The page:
In another case, I met with a mom whose baby was discharged without adequate supplies for her baby’s feeding tube. She adjusted the baby’s formula and was adding her own mixes. She needed more adhesive to keep the NG-tube inserted, so she used adult Tegaderm. Still, the tube wasn’t staying in place. While they had already visited the pediatrician, the mom hadn’t communicated her challenges because she didn’t know any differently.
It’s these kinds of early struggles that can make developing pediatric feeding disorder (PFD) more likely, even for those children who outgrow their initial challenges. Getting these families access to early support can make all the difference.
How parents can improve feedings at home in cases of slow growth, weight loss or feeding tubes
Ask for a feeding plan
Key to helping parents deal with feeding challenges is providing better instructions when children are discharged from the hospital. NICU nurses are great about showing parents how to insert the NG tube, check placement and when to call for help.
Be sure to also ask when to increase the calories, when to visit a GI and when your child no longer needs the tube.
Get emotional support
With all the focus on feeding a baby with slow growth, lack of growth or weight loss, it’s hard to focus on self care. But it’s essential.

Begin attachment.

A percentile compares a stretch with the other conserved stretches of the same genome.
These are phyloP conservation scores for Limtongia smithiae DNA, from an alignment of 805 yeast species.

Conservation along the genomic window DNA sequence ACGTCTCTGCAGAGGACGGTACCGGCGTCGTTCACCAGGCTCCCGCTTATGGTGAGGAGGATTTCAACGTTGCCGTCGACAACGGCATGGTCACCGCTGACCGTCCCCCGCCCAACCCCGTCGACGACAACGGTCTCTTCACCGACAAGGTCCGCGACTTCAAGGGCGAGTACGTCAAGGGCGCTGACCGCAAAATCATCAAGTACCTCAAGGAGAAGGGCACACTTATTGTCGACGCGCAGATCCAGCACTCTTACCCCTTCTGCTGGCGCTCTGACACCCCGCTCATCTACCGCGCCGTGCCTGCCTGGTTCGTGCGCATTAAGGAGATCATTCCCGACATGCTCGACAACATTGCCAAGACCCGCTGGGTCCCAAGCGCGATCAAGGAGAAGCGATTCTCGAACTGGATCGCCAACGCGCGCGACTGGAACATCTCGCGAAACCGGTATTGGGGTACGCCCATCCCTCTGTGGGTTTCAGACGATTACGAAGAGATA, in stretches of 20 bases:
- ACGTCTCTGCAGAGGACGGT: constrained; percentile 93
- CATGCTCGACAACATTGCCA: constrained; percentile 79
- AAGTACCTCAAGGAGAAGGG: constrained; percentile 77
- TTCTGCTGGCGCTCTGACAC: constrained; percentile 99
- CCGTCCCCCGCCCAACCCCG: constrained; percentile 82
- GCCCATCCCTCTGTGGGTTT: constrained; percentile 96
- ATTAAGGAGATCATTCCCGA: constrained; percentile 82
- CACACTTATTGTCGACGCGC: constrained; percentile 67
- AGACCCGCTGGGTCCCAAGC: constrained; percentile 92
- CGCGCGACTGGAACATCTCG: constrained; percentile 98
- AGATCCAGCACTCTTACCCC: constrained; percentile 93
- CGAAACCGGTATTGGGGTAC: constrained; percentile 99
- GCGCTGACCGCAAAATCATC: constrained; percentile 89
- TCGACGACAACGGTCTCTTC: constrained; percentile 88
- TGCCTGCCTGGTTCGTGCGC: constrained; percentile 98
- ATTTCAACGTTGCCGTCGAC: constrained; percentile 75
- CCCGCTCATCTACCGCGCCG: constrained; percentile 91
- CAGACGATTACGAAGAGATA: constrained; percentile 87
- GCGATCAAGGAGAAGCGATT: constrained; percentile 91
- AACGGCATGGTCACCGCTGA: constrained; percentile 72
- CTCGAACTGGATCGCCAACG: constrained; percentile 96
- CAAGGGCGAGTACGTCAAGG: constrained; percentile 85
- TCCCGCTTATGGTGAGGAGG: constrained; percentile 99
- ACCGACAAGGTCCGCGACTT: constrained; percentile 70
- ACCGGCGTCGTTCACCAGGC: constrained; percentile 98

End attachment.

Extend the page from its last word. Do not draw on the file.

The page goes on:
Moms need rest and breaks, especially those who are postpartum and are double feeding – pumping and giving bottles. Rally your support among family and friends. Don’t expect to be able to handle everything alone.
Set up a treatment space in your home
If your baby has a feeding tube, it’s important to designate a treatment space. Make sure this isn’t a crib, couch or play area. This helps your baby know what to expect, rather than fear having the tube inserted at any point in the day.
Hold your baby during feedings
Whether you’re bottle feeding or tube feeding, it’s important that you hold your baby during feedings. This helps with bonding and makes your child feel more comfortable eating.
Get in touch with Feeding Matters
If you’re struggling with feeding challenges, you don’t have to walk this road alone. At Feeding Matters, we have many resources for parents to answer questions and provide social and emotional support. One of our most helpful support programs is peer to peer mentoring, Power of Two.
Ensuring parents get support for slow growth, lack of growth and weight loss is crucial to mitigating the risks of developing pediatric feeding disorder (PFD). Not all parents will have access to a pediatric developmental nurse, home health or coordinated support between their pediatrician and a GI. It’s essential that parents get the information they need from the start, before being released from the NICU.
Babies and their parents depend on it.
Mary Anthony has been a pediatric nurse for nearly 40 years and is head of the High Risk Perinatal Program for Maricopa County in Arizona.